This post describes what a SBA for Teams Direct Routing is and how it can increase your telephony reliability and service availability. At the time of writing this post, the SBA is in public preview.

Source: https://pixabay.com/de/illustrations/lernen-hinweis-schule-betreff-3245793/
Source: https://pixabay.com/de/illustrations/lernen-hinweis-schule-betreff-3245793/

What is a SBA?

A survivable branch appliance (SBA) is an on-premise service component to deal with an outage and keep (basic) telephony going for Microsoft Teams Direct Routing. Maybe you’ve already heard about this in the past in regards of Skype for Business Server and Enterprise Voice. A SBA provides voice resiliency towards the case that the sip trunk connection between Microsoft 365 Phone System and a Session Border Controller (SBC) fails. In anticipation of this worst case scenario the SBA keeps you telephony online as long as this affects only the link between SBC, Teams Clients and Microsoft 365 [Teams] Phone System.

The SBA code is provided by Microsoft to SBC vendors which embed it or provide it separately, e.g. for operation on a virtual machine.

Microsoft Teams Direct Routing – SBA Architecture Overview

In case the SIP trunk between SBC and PSTN provider fails, too, there is no more telephony possible. Except you have any re-routing and other high availability configurations in place.

Please note, you should have a holistic high availability concept in place if you heavily rely on these services. To do so you’ll have to start from the bottom up (building’s connections, building’s cabling, building power supply, provider connectivity (options), cloud & IT infrastructure …).

Architecture Overview

The following drawing depicts the SBA as a part of a Teams Direct Routing deployment and it’s capabilities in case of a temporary connection outage between SBC and Microsoft 365 [Teams] Phone System

Microsoft Teams Direct Routing – SBA Capability Overview

Assumptions, requirements and parameters

  • Teams Direct Routing for the (branch) site is configured for media bypass (SBC + Teams Phone System)
  • PSTN (SIP) Trunk is still online and fully operational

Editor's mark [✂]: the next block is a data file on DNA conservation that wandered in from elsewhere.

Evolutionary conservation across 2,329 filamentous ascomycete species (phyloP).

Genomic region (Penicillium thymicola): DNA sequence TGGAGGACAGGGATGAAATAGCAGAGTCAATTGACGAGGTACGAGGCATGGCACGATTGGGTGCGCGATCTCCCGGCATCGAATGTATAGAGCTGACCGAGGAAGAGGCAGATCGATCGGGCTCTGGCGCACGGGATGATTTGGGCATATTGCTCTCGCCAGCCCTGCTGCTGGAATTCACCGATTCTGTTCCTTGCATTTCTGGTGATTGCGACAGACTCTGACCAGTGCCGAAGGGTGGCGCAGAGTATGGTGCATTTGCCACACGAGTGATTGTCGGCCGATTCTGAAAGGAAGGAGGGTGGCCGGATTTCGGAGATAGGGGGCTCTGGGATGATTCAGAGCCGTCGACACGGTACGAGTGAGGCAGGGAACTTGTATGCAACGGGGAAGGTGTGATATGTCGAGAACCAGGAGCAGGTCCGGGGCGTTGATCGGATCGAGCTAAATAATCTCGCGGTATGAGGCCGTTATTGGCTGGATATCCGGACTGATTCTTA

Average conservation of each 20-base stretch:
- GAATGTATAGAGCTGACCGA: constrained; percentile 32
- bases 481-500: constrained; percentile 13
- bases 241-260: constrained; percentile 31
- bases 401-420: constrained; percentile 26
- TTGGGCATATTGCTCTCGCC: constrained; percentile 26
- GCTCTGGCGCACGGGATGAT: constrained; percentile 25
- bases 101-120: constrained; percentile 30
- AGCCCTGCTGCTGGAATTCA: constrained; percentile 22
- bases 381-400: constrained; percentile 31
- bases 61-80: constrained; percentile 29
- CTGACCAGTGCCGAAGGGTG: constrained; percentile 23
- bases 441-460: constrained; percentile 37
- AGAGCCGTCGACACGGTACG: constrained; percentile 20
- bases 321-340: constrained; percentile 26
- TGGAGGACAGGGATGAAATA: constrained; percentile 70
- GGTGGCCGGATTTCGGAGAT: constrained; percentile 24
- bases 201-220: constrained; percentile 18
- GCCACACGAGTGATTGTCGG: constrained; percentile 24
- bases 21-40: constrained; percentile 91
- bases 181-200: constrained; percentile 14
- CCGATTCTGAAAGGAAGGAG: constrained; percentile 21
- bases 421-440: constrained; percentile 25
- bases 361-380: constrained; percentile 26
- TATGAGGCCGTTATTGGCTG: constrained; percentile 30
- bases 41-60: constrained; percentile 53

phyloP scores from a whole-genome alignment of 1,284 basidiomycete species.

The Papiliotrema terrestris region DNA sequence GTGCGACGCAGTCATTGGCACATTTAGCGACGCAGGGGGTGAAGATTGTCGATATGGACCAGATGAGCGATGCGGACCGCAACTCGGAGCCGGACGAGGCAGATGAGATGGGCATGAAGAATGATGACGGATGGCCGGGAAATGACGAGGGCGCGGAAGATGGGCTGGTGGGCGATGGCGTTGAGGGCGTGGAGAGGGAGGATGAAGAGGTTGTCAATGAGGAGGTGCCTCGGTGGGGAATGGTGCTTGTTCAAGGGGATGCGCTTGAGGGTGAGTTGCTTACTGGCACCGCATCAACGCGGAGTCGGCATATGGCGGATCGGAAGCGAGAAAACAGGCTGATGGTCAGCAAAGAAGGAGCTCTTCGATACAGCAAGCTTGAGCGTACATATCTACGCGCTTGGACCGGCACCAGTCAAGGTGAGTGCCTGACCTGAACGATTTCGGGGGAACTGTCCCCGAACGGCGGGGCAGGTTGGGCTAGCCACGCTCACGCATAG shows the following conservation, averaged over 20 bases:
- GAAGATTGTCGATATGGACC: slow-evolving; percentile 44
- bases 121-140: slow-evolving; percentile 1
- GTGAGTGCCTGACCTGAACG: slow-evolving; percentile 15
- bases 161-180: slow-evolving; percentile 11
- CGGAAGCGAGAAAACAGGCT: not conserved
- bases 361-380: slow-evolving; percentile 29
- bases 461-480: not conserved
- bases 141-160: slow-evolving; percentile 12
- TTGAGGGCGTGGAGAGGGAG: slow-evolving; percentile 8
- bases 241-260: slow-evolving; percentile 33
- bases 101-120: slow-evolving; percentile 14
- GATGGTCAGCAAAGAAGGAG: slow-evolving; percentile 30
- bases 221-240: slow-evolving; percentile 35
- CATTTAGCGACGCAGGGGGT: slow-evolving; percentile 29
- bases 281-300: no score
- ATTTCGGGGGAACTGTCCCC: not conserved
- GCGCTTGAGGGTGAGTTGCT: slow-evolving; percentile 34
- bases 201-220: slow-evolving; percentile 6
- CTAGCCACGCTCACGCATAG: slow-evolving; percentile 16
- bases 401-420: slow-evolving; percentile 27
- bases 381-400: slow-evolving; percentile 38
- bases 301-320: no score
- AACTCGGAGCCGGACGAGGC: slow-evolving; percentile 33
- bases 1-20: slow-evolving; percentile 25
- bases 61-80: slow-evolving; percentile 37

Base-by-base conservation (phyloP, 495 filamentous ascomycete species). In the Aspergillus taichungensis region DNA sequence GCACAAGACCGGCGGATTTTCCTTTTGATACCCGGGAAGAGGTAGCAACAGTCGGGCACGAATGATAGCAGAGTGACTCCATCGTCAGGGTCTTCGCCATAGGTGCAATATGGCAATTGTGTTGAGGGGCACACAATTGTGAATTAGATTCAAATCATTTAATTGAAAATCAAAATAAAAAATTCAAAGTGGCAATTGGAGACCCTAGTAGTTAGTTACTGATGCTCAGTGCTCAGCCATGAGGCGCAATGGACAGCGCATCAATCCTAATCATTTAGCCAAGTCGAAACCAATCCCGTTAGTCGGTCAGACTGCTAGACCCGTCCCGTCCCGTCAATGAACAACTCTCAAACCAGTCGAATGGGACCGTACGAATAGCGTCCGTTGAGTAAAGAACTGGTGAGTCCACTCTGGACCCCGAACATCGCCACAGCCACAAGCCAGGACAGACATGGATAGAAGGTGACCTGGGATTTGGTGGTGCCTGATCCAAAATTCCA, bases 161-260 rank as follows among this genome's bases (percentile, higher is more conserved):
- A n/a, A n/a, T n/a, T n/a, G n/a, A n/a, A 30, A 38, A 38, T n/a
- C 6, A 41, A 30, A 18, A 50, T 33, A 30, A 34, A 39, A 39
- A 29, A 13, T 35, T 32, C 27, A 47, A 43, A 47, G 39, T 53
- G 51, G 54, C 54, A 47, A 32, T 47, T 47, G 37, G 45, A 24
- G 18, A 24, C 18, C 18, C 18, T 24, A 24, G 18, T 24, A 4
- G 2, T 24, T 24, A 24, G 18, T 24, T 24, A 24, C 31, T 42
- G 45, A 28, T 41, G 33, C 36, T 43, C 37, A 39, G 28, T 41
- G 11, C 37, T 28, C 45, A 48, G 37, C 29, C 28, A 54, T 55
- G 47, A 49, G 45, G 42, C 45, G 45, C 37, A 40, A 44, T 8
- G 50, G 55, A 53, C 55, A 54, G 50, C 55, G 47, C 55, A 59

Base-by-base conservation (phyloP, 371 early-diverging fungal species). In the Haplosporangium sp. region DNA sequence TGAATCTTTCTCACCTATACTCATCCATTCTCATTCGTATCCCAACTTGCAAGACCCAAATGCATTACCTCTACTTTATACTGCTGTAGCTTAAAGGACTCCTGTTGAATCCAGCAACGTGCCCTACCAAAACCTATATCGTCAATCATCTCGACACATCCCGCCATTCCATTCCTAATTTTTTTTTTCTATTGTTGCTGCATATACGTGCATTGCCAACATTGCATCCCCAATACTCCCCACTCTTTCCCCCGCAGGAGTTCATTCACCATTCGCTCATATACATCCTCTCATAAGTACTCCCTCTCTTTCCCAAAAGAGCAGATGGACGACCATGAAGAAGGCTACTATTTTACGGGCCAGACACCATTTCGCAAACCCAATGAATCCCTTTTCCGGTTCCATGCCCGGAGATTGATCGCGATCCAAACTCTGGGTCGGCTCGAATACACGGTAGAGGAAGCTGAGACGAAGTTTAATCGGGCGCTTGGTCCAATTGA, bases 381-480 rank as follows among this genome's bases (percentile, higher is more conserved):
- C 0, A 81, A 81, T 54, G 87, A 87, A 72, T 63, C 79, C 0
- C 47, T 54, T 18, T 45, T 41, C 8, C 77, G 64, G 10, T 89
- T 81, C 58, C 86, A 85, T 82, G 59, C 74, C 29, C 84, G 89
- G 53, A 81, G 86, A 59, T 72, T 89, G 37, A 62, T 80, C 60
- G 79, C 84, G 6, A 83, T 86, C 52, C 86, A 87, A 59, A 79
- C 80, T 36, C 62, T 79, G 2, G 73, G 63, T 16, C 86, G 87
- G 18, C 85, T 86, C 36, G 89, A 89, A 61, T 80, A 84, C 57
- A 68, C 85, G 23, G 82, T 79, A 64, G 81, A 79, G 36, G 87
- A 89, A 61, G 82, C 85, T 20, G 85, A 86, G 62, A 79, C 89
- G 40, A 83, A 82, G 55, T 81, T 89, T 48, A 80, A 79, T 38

• All (local) clients are still able to connect to the (local) SBC/SBA
  • SBA supports TLS1.2
  • Supported Microsoft Teams DR SBA clients: Windows and MacOS

Known issues and limitations

The most important issues or limitations which are listed on the products documentation are as follows:

  • No reverse number lookup against Azure AD contacts
  • No support for call forwarding settings
  • No support for for dynamic emergency calling (E911)

Conclusion, opinion and summary

At the moment the SBA capabilities are rather limited in particular the supported clients, which are Windows and MacOS only. So, no desk phones or lobby phones which to me might be more relevant because these devices are often used as emergency devices. However, in many cases I’ve seen that there are still analog devices deployed which removes the dependency towards the Microsoft 365 Phone System anyway. Or people have mobile devices with sufficient cell coverage for (emergency) calls.

It’s a start to have a SBA and has the potential to increase resiliency at branch sites for people in the office in front of a PC or Mac. My first thoughts on deploying a SBA – It could be placed where your internet link is very shaky and unreliable but on the second thought – asking – is there is a local PSTN connection (is it SIP and going over the same internet link)? Well, if you have a (single) shaky internet link which is used for the SBC to connect to the Microsoft 365 Phone System as well as the your PSTN SIP Trunk – there is no added value for a SBA because your local branch telephony will fail if your internet link fails.

In my humble opinion it might make sense to deploy a SBA in scenarios where your PSTN connection is not dependent on the same local shaky internet breakout, e.g. PSTN via (old) E1/T1 or other local dedicated PSTN connection (other internet breakout for voice-only).

Based on the above three more thoughts and questions came to my mind:

  1. Is there no way to get a more reliable internet connection to that (branch) site or are backup link via LTE, StarLink/Satelite or else?
  2. What’s the (cumulated) downtime for Microsoft 365 Phone System or Teams over one year impacting your business? … 8, 4, 1 hours/year? [I haven’t found any statistics regarding this.]
  3. Is there a real need for a SBA at that branch site?
    [I mean, if there is no internet, is your branch staff still able that they can work at all?]

Although I haven’t heard or ready anything regarding this, I hope that the SBA will get support for Teams IP phones, too, in the next several months.

Additional resources